Rosser Reeves was a rule-breaker, a gifted writer, a visionary business person, licensed pilot, sailboat racer, chess player, and art collector. He was born in Virginia in 1910 and he wanted to become rich.
Reeves got what he wanted. In 1934, he moved to New York and went to work as a copywriter for a handful of agencies before landing a job at the Ted Bates and Co. in 1940, where he was able to help formulate the agency’s philosophy and “hard sell” and “reason why” approach to making ads.
Reeves was the vice-president and copy chief of Ted Bates and Co. He then became the chairman of the board in 1955. With his leadership, the agency’s fortunes rose on the strength of work for Viceroy, Anacin, Mobil Oil, M&Ms, Colgate, and others.
Rosser Reeves Invented And Perfected The Unique Selling Proposition (USP)
Reeves didn’t become an ad legend by happenstance. He had a plan and he worked his plan to perfection. His clients at Bates all benefitted from Reeve’s insistence on something he called The Unique Selling Proposition, which is still with us today.
In the 1961 best-selling book he wrote, Reality in Advertising, Reeves spells out the selling techniques that he is now famous for. In the book, he explains that The Unique Selling Proposition has three main parts:
- Each ad must make a proposition: Buy this product and you get these benefits.
- The proposition must be unique—something that your competitors do not, cannot, or will not offer.
- The proposition must sell—it must be something prospects really want; it pulls them over to your product.
Reeves’s USP relied on earlier thinking and work by ad legends, John E. Kennedy and Claude Hopkins. Reeves believed that the copy should highlight several product features, but emphasize the one most closely tied to the USP. Once the USP was decided upon, Reeves repeated the main selling line over and over, relying on continuity and simplicity to help shoppers recall the product and its most obvious benefit.
M&Ms Melt In Your Mouth, Not In Your Hands
The most memorable USP Reeves developed was the one for M&M’s. At the time, M&M’s was the first sugar-coated chocolate candy on the market. Reeves wrote, “It melts in your mouth, not in your hands.”
Anacin for Incredibly Fast Relief
Repeating the word “Fast” several times didn’t win over his peers in the ad-making business, but it did make the client a ton of money.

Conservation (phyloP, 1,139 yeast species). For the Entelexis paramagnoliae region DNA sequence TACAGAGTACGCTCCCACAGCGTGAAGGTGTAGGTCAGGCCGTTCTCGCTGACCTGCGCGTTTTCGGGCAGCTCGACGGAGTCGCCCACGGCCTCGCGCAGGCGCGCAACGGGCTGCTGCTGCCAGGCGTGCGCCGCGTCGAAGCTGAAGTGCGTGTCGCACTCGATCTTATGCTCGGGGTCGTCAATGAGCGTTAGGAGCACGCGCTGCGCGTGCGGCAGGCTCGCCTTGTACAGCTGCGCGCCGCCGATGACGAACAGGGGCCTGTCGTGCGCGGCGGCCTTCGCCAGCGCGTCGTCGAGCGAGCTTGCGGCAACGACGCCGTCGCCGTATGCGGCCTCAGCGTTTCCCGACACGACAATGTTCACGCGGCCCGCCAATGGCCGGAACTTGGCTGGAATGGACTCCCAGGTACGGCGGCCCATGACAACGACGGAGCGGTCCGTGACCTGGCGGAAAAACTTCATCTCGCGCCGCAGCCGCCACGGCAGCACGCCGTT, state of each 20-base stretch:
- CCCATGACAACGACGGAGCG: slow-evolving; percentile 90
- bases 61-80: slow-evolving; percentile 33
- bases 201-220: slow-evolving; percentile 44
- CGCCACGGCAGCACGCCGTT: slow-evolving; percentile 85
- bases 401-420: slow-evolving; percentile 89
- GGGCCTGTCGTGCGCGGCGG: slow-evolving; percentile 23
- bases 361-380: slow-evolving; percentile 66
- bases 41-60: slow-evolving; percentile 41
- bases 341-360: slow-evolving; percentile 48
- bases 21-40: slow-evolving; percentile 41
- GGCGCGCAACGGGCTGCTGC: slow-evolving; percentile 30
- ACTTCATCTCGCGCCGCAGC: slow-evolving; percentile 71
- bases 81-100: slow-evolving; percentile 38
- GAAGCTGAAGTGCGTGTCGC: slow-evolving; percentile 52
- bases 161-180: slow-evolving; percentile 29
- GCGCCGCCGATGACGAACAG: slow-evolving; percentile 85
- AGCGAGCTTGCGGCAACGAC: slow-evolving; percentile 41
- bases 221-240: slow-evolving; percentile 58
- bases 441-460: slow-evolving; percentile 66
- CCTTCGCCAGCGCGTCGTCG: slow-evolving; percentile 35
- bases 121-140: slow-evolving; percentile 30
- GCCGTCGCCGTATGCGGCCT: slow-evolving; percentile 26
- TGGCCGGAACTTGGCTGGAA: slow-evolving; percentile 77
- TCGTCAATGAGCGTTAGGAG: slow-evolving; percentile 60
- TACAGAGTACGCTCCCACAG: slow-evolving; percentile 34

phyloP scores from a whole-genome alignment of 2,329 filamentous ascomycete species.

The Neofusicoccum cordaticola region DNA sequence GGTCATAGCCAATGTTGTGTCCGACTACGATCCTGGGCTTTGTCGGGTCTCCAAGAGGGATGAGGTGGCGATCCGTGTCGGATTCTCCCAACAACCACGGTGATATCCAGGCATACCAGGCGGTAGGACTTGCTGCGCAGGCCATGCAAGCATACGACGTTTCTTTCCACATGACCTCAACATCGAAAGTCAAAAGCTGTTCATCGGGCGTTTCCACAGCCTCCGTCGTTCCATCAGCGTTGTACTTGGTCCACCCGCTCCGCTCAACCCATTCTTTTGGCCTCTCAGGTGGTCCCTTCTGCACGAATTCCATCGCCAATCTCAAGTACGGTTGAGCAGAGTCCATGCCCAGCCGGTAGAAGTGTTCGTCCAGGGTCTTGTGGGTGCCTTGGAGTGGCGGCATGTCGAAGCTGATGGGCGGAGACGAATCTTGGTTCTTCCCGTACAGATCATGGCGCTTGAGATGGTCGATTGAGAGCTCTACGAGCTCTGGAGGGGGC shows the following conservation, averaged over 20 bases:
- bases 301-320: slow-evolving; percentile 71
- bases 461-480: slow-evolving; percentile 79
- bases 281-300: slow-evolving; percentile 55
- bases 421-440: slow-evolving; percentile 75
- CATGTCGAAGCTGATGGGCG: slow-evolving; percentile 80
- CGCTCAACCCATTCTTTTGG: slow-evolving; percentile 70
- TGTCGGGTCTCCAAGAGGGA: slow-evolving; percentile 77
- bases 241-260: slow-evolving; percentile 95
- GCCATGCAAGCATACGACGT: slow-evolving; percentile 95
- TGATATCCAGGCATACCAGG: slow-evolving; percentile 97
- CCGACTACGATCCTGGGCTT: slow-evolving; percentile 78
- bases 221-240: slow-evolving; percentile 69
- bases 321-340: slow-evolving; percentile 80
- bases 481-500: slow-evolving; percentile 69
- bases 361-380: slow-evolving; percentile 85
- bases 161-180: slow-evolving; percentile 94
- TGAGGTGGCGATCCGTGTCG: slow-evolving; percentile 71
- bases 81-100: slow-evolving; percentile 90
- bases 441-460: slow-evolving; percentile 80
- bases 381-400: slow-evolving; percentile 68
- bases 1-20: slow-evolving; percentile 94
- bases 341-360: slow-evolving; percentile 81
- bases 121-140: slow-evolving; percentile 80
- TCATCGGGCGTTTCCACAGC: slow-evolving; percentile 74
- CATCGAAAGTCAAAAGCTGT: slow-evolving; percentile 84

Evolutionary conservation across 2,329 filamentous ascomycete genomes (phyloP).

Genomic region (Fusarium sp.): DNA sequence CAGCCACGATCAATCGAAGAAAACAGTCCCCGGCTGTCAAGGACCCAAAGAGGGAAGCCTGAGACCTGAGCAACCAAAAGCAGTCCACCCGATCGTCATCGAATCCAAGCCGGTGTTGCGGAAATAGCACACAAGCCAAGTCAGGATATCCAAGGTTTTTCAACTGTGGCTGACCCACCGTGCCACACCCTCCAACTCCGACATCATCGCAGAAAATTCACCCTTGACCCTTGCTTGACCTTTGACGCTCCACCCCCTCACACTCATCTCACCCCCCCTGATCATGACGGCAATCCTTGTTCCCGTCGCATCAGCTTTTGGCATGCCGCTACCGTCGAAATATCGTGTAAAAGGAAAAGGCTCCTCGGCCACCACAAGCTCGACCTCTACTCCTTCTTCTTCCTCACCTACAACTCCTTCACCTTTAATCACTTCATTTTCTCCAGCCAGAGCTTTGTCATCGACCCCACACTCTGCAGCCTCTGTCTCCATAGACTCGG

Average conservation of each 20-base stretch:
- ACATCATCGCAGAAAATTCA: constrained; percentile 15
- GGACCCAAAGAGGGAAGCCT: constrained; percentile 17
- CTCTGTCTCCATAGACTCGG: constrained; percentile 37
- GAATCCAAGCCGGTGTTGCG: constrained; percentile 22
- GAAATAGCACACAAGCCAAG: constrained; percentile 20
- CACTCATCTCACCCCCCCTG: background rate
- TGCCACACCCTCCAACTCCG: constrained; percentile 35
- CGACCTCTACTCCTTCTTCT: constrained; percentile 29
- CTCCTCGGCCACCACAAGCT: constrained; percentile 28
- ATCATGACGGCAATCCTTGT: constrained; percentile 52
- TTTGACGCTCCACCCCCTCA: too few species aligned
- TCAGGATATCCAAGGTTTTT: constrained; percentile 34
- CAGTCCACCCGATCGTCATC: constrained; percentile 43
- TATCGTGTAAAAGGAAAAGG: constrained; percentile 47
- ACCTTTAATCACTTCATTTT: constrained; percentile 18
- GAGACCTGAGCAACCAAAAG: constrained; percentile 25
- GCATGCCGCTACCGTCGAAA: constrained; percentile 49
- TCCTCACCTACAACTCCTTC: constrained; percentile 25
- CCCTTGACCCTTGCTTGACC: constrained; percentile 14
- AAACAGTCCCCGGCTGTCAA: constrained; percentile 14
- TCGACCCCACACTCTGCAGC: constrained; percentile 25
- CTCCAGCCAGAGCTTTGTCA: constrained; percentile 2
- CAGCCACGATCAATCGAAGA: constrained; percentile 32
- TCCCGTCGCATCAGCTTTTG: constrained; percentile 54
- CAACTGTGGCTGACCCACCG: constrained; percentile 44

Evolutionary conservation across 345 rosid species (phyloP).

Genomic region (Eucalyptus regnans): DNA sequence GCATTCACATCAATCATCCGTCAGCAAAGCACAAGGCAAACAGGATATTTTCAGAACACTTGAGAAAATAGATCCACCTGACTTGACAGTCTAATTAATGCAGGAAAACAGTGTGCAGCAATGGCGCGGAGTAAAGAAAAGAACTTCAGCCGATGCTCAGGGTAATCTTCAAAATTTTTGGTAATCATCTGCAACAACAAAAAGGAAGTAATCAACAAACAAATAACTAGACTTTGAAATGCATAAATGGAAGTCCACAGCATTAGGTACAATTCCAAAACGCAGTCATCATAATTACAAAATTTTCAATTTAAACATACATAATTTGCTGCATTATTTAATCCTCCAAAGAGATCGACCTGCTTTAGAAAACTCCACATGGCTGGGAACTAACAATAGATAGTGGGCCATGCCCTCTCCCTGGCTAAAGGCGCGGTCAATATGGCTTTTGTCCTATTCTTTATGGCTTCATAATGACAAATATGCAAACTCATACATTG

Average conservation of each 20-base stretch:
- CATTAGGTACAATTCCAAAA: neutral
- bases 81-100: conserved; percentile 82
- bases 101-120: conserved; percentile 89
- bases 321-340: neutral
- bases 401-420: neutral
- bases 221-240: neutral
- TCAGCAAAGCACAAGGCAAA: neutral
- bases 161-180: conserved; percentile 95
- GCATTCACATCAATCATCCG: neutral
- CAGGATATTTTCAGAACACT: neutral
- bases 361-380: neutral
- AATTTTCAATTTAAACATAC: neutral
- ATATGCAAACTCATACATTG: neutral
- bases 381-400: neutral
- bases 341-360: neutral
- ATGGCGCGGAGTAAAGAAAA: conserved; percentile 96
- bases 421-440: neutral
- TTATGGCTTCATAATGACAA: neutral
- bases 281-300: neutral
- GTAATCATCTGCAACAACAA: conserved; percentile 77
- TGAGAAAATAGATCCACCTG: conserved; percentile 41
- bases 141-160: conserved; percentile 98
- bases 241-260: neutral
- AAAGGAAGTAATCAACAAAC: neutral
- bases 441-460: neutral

Reeves has this to say to his critics at the time: “You can come at me with all the subjective judgments you want…the artsy-crafty crowd; I have other criteria…a drug company doesn’t spend $86,400,000 unless they’re making money on it. That money was spent on one television commercial. It cost $8200 to produce and it made more money than ‘Gone with the Wind’.”
He Liked Ike
Utilizing USPs, the Bates agency leaped to be the fifth largest advertising agency in the world. Bates also helped to elect President Eisenhower with a series of hard-sell ads, the first of their kind for a presidential candidate.
Rosser Reeves Legacy
- Invented the Unique Selling Proposition
- Famous for the hard sell and for advancing “Reason Why” advertising
- Created M&M’s “Melt’s In Your Mouth, Not In Your Hands”
- Helped elect an American president twice
- Wrote a best-selling book, Reality in Advertising
Rosser Reeves understood that a product had to be different and somehow better than other products of the same type, or there would be no reason for anyone to buy it. We could use much more of this raw honesty today. While his critics maintained that Reeves lacked finesse and style, it’s clear that Reeves had the last laugh. Let’s also give him the last word.
…writers can forget that an advertising campaign is not designed to express their individual ego or talent for entertaining. Rather, it is a functional tool whose purpose is to fully inform the public via maximum projection of the message.